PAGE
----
Switch to fortnightly payments
If you’re currently paying monthly, consider switching to fortnightly repayments. By paying half the monthly amount every two weeks you’ll make the equivalent of an extra month’s repayment each year (as each year has 26 fortnights).
Make extra payments
Extra repayments on your mortgage can cut your loan by years. Putting your tax refund or bonus into your mortgage could save you thousands in interest.
On a typical 25-year principal and interest mortgage, most of your payments during the first five to eight years go towards paying off interest. So anything extra you put in during that time will reduce the amount of interest you pay and shorten the life of your loan.
Ask your lender if there’s a fee for making extra repayments.
Smart tip: Making extra repayments now will also give you a buffer if interest rates rise in the future.
Find a lower interest rate.
Work out what features of your current loan you want to keep and compare the interest rates on similar loans. If you find a better rate elsewhere, ask your current lender to match it or offer you a cheaper alternative.
Comparison websites can be useful, but they are businesses and may make money through promoted links. They may not cover all your options. See what to keep in mind when using comparison websites.
If you decide to switch to another lender, ensure the benefits outweigh any fees you’ll pay for closing your current loan and applying for another.
Switching home loans has tips on what to consider.
Make higher repayments
Another way to get ahead on your mortgage is to make repayments as if you had a loan with a higher interest rate. The extra money will help to pay off your mortgage sooner.
If you switch to a loan with a lower interest rate, keep making the same repayments you had at the higher rate.
If interest rates drop, keep repaying your mortgage at a higher rate.
See what you’ll save by making higher loan repayments.
Consider an offset account.
An offset account is a savings or transaction account linked to your mortgage. Your offset account balance reduces the amount you owe on your mortgage. This reduces the amount of interest you pay and helps you pay off your mortgage faster.
For example, for a $500,000 mortgage, $20,000 in an offset account means you’re only charged interest on $480,000.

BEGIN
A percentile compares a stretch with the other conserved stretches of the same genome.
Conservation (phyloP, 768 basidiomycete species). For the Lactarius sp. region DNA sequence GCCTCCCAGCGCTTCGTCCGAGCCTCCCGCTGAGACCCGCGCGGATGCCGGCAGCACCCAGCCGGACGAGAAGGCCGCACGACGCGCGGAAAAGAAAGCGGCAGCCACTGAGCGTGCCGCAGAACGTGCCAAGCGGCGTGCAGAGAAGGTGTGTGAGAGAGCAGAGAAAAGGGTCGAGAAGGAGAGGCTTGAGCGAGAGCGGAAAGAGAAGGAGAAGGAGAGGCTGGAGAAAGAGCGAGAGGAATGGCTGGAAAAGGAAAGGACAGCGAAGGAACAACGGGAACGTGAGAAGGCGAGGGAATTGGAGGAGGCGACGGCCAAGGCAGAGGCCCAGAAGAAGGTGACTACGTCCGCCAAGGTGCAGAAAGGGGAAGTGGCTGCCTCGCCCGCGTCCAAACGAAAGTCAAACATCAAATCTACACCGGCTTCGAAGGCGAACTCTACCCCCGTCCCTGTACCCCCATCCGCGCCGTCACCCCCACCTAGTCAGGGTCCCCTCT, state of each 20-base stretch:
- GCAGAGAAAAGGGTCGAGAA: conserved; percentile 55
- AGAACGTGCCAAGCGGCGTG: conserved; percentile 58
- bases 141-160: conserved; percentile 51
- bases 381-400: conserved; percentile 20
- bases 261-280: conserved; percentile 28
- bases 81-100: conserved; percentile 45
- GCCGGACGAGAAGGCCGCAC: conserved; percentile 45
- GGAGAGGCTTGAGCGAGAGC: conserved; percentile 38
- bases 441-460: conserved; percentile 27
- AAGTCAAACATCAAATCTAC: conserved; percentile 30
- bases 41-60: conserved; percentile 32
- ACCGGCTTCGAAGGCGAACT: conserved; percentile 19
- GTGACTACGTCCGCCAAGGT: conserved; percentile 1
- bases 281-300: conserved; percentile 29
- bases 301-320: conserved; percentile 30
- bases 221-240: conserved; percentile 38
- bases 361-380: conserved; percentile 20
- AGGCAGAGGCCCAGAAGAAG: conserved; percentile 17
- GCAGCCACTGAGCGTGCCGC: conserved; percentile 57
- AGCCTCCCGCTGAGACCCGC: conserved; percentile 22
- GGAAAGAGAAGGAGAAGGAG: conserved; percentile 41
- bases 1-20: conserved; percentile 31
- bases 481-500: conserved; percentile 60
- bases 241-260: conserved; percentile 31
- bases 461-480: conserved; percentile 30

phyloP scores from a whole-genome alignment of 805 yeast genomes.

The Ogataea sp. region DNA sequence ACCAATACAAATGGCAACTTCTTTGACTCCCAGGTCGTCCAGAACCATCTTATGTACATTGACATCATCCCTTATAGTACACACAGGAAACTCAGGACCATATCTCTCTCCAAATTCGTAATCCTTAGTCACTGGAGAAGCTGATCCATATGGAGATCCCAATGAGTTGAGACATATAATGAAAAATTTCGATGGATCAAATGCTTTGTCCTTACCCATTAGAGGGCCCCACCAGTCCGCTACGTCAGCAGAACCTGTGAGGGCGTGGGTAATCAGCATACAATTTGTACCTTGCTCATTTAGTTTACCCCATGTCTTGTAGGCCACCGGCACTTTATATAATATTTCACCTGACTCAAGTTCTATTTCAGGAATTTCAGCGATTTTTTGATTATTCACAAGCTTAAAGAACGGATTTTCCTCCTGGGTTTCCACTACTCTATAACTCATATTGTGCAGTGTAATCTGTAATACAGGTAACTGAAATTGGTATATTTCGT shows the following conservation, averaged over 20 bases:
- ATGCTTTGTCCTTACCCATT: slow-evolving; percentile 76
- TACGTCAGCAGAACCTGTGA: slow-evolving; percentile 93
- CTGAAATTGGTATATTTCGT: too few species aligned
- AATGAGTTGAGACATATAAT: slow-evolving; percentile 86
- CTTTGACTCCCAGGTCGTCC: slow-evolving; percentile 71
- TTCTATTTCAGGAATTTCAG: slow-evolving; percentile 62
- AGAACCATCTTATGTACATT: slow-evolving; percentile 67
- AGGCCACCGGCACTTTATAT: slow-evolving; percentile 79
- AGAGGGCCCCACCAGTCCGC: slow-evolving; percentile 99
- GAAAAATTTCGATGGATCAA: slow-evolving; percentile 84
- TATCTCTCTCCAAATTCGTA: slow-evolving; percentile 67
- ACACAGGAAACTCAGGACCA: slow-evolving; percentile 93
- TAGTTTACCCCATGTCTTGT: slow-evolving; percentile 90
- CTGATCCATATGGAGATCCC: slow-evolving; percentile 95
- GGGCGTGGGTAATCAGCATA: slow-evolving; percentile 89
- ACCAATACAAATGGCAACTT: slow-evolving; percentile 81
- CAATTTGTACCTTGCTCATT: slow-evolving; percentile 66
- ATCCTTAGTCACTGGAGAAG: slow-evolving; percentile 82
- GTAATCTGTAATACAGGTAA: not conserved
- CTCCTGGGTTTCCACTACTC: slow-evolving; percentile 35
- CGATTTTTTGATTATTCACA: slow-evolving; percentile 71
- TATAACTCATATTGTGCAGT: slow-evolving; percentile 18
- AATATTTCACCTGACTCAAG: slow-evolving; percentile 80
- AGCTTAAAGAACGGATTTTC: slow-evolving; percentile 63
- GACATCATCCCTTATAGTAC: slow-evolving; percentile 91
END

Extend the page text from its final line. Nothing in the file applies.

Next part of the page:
If your offset balance is always low (for example, under $10,000), it may not be worth paying for this feature.
Avoid an interest-only loan.
Paying both the principal and the interest is the best way to get your mortgage paid off faster.
Most home loans are principal and interest loans. This means repayments reduce the principal (amount borrowed) and cover the interest for the period.
With an interest-only loan, you only pay the interest on the borrowed amount. These loans are usually for a set period (for example, five years).
Your principal does not reduce during the interest-only period. This means your debt isn’t going down, and you’ll pay more interest.
If you would like to discuss how to pay off the mortgage faster, then call us.
Reproduced with the permission of ASIC’s MoneySmart Team. This article was originally published at https://moneysmart.gov.au/home-loans/pay-off-your-mortgage-faster
Important note: This provides general information and hasn’t taken your circumstances into account. It’s important to consider your particular circumstances before deciding what’s right for you. Although the information is from sources considered reliable, we do not guarantee that it is accurate or complete. You should not rely upon it and should seek qualified advice before making any investment decision. Except where liability under any statute cannot be excluded, we do not accept any liability (whether under contract, tort or otherwise) for any resulting loss or damage of the reader or any other person. Past performance is not a reliable guide to future returns.
Any information provided by the author detailed above is separate and external to our business and our Licensee. Neither our business nor our Licensee takes any responsibility for any action or any service provided by the author. Any links have been provided with permission for information purposes only and will take you to external websites, which are not connected to our company in any way. Note: Our company does not endorse and is not responsible for the accuracy of the contents/information contained within the linked site(s) accessible from this page.